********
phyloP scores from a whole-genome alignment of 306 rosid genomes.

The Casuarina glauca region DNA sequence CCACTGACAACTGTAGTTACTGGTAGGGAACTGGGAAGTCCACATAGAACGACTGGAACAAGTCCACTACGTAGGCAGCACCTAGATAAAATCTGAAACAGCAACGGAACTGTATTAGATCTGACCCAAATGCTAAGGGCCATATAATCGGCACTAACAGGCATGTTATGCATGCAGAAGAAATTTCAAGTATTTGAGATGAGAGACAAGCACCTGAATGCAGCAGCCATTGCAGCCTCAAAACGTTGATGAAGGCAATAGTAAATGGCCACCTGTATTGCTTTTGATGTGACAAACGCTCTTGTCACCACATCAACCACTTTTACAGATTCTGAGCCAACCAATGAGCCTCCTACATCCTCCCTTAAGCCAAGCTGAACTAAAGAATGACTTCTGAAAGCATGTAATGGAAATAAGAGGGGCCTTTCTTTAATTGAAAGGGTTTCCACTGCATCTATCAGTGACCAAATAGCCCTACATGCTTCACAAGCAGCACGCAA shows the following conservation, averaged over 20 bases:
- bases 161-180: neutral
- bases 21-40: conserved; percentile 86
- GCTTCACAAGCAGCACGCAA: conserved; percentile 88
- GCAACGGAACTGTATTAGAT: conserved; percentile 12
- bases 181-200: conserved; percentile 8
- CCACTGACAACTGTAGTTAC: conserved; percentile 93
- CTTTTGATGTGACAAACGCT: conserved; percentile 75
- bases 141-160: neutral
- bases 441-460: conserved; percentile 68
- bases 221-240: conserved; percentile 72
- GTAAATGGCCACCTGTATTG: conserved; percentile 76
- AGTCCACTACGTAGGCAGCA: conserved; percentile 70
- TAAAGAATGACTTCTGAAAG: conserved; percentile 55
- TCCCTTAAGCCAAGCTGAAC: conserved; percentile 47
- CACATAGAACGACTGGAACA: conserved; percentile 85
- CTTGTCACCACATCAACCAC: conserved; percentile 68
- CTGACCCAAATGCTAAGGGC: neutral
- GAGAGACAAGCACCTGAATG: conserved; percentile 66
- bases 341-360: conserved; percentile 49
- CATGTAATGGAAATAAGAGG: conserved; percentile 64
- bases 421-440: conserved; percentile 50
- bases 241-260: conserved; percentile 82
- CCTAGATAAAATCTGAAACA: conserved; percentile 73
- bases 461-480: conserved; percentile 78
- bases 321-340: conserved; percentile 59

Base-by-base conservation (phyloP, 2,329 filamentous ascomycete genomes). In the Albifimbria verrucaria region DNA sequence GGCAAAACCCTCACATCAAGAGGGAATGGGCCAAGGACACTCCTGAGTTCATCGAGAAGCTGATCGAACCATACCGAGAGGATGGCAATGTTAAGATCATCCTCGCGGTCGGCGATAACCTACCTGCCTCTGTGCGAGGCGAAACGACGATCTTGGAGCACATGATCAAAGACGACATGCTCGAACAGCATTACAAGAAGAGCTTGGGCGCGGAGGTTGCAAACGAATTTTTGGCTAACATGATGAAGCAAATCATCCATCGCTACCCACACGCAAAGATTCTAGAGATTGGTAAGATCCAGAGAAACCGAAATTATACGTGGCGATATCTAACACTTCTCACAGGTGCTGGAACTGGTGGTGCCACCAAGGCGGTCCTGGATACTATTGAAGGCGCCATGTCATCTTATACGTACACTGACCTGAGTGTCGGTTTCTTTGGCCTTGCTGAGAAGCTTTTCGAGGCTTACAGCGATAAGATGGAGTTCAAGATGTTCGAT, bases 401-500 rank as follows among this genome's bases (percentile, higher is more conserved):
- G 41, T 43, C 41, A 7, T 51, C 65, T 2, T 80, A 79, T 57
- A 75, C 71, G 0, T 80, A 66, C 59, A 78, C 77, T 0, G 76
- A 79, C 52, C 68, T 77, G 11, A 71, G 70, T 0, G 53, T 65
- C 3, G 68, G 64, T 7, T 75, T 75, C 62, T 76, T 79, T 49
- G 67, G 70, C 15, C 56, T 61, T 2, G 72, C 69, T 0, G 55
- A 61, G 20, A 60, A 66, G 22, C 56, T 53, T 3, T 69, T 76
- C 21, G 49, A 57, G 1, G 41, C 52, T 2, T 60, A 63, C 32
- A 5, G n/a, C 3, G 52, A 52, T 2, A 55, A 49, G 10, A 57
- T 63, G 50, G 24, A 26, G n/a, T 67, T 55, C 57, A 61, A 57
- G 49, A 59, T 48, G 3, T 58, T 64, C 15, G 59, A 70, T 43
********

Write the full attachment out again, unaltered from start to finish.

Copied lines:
phyloP scores from a whole-genome alignment of 306 rosid genomes.

The Casuarina glauca region DNA sequence CCACTGACAACTGTAGTTACTGGTAGGGAACTGGGAAGTCCACATAGAACGACTGGAACAAGTCCACTACGTAGGCAGCACCTAGATAAAATCTGAAACAGCAACGGAACTGTATTAGATCTGACCCAAATGCTAAGGGCCATATAATCGGCACTAACAGGCATGTTATGCATGCAGAAGAAATTTCAAGTATTTGAGATGAGAGACAAGCACCTGAATGCAGCAGCCATTGCAGCCTCAAAACGTTGATGAAGGCAATAGTAAATGGCCACCTGTATTGCTTTTGATGTGACAAACGCTCTTGTCACCACATCAACCACTTTTACAGATTCTGAGCCAACCAATGAGCCTCCTACATCCTCCCTTAAGCCAAGCTGAACTAAAGAATGACTTCTGAAAGCATGTAATGGAAATAAGAGGGGCCTTTCTTTAATTGAAAGGGTTTCCACTGCATCTATCAGTGACCAAATAGCCCTACATGCTTCACAAGCAGCACGCAA shows the following conservation, averaged over 20 bases:
- bases 161-180: neutral
- bases 21-40: conserved; percentile 86
- GCTTCACAAGCAGCACGCAA: conserved; percentile 88
- GCAACGGAACTGTATTAGAT: conserved; percentile 12
- bases 181-200: conserved; percentile 8
- CCACTGACAACTGTAGTTAC: conserved; percentile 93
- CTTTTGATGTGACAAACGCT: conserved; percentile 75
- bases 141-160: neutral
- bases 441-460: conserved; percentile 68
- bases 221-240: conserved; percentile 72
- GTAAATGGCCACCTGTATTG: conserved; percentile 76
- AGTCCACTACGTAGGCAGCA: conserved; percentile 70
- TAAAGAATGACTTCTGAAAG: conserved; percentile 55
- TCCCTTAAGCCAAGCTGAAC: conserved; percentile 47
- CACATAGAACGACTGGAACA: conserved; percentile 85
- CTTGTCACCACATCAACCAC: conserved; percentile 68
- CTGACCCAAATGCTAAGGGC: neutral
- GAGAGACAAGCACCTGAATG: conserved; percentile 66
- bases 341-360: conserved; percentile 49
- CATGTAATGGAAATAAGAGG: conserved; percentile 64
- bases 421-440: conserved; percentile 50
- bases 241-260: conserved; percentile 82
- CCTAGATAAAATCTGAAACA: conserved; percentile 73
- bases 461-480: conserved; percentile 78
- bases 321-340: conserved; percentile 59

Base-by-base conservation (phyloP, 2,329 filamentous ascomycete genomes). In the Albifimbria verrucaria region DNA sequence GGCAAAACCCTCACATCAAGAGGGAATGGGCCAAGGACACTCCTGAGTTCATCGAGAAGCTGATCGAACCATACCGAGAGGATGGCAATGTTAAGATCATCCTCGCGGTCGGCGATAACCTACCTGCCTCTGTGCGAGGCGAAACGACGATCTTGGAGCACATGATCAAAGACGACATGCTCGAACAGCATTACAAGAAGAGCTTGGGCGCGGAGGTTGCAAACGAATTTTTGGCTAACATGATGAAGCAAATCATCCATCGCTACCCACACGCAAAGATTCTAGAGATTGGTAAGATCCAGAGAAACCGAAATTATACGTGGCGATATCTAACACTTCTCACAGGTGCTGGAACTGGTGGTGCCACCAAGGCGGTCCTGGATACTATTGAAGGCGCCATGTCATCTTATACGTACACTGACCTGAGTGTCGGTTTCTTTGGCCTTGCTGAGAAGCTTTTCGAGGCTTACAGCGATAAGATGGAGTTCAAGATGTTCGAT, bases 401-500 rank as follows among this genome's bases (percentile, higher is more conserved):
- G 41, T 43, C 41, A 7, T 51, C 65, T 2, T 80, A 79, T 57
- A 75, C 71, G 0, T 80, A 66, C 59, A 78, C 77, T 0, G 76
- A 79, C 52, C 68, T 77, G 11, A 71, G 70, T 0, G 53, T 65
- C 3, G 68, G 64, T 7, T 75, T 75, C 62, T 76, T 79, T 49
- G 67, G 70, C 15, C 56, T 61, T 2, G 72, C 69, T 0, G 55
- A 61, G 20, A 60, A 66, G 22, C 56, T 53, T 3, T 69, T 76
- C 21, G 49, A 57, G 1, G 41, C 52, T 2, T 60, A 63, C 32
- A 5, G n/a, C 3, G 52, A 52, T 2, A 55, A 49, G 10, A 57
- T 63, G 50, G 24, A 26, G n/a, T 67, T 55, C 57, A 61, A 57
- G 49, A 59, T 48, G 3, T 58, T 64, C 15, G 59, A 70, T 43